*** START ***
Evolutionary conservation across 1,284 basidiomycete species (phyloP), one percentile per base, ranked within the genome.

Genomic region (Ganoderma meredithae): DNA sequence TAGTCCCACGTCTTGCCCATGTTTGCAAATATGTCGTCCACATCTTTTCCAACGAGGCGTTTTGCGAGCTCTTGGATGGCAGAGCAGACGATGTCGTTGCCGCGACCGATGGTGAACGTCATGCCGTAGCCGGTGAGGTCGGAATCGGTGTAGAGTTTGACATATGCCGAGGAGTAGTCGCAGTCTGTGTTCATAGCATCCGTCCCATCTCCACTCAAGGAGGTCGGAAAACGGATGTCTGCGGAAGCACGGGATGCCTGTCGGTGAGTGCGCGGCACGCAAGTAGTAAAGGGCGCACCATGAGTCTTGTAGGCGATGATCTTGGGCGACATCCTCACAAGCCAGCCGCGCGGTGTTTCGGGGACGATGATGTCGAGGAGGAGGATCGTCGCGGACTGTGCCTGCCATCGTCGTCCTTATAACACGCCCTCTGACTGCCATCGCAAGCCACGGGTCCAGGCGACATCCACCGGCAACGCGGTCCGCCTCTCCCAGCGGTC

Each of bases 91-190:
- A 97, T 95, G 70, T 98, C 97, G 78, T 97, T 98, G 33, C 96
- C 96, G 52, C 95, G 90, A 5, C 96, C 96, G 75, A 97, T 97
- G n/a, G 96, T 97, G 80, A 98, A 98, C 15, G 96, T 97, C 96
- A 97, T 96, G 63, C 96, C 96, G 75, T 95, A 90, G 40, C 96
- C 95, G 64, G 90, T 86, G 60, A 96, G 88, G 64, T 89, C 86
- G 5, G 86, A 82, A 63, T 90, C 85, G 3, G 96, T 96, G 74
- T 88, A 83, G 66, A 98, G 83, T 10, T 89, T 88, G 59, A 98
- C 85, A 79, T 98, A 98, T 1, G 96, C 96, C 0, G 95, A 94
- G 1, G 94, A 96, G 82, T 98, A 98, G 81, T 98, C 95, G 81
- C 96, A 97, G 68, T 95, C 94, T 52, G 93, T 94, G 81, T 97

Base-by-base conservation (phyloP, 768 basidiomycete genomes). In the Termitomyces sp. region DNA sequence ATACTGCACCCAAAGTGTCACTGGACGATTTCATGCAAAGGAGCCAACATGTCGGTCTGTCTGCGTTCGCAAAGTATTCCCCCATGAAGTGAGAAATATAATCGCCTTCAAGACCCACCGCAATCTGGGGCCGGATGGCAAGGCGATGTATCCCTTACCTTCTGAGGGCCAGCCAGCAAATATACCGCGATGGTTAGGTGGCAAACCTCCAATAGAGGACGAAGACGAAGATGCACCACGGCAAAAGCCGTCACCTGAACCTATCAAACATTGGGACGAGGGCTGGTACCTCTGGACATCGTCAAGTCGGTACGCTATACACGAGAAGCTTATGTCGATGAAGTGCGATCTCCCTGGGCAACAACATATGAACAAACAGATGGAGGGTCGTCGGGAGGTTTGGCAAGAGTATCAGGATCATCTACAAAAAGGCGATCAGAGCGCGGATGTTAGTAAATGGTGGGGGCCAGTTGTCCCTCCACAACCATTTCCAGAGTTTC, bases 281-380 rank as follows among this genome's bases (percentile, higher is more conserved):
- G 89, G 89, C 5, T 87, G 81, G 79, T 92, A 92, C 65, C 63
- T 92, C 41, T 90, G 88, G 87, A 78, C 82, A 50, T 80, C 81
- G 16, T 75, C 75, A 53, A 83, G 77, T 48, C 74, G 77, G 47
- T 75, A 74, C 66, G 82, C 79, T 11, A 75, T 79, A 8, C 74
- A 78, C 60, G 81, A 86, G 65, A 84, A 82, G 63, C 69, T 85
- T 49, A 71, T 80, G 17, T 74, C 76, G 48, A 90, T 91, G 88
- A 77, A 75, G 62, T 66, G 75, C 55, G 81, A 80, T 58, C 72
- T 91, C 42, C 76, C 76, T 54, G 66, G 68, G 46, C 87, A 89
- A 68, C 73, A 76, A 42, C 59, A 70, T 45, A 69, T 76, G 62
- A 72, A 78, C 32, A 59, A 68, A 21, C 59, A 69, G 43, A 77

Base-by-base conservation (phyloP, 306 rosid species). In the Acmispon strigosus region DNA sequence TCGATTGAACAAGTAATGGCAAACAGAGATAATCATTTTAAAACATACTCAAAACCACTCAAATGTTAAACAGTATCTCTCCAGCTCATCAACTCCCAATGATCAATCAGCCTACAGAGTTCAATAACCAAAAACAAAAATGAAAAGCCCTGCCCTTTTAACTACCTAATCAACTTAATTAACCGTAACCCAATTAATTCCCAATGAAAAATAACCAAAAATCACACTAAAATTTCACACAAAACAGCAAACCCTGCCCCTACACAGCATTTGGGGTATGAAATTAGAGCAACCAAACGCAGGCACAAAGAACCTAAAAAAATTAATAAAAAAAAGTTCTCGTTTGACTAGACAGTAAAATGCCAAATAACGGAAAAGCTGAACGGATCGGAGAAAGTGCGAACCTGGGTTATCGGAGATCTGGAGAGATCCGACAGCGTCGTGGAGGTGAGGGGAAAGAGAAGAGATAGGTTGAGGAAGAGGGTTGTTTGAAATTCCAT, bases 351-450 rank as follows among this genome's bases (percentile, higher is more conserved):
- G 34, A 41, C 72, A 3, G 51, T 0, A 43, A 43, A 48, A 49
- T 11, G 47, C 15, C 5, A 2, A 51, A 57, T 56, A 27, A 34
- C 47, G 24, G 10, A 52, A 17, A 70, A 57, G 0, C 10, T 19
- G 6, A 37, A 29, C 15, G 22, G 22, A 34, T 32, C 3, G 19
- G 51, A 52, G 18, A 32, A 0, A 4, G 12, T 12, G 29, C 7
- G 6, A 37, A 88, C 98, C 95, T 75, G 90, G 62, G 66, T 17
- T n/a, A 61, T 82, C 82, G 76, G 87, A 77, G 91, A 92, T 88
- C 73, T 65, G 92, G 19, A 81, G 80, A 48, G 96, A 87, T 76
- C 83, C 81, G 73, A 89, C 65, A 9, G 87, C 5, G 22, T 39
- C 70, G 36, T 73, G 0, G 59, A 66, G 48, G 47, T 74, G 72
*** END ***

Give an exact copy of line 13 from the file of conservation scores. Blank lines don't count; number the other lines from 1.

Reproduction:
- C 96, A 97, G 68, T 95, C 94, T 52, G 93, T 94, G 81, T 97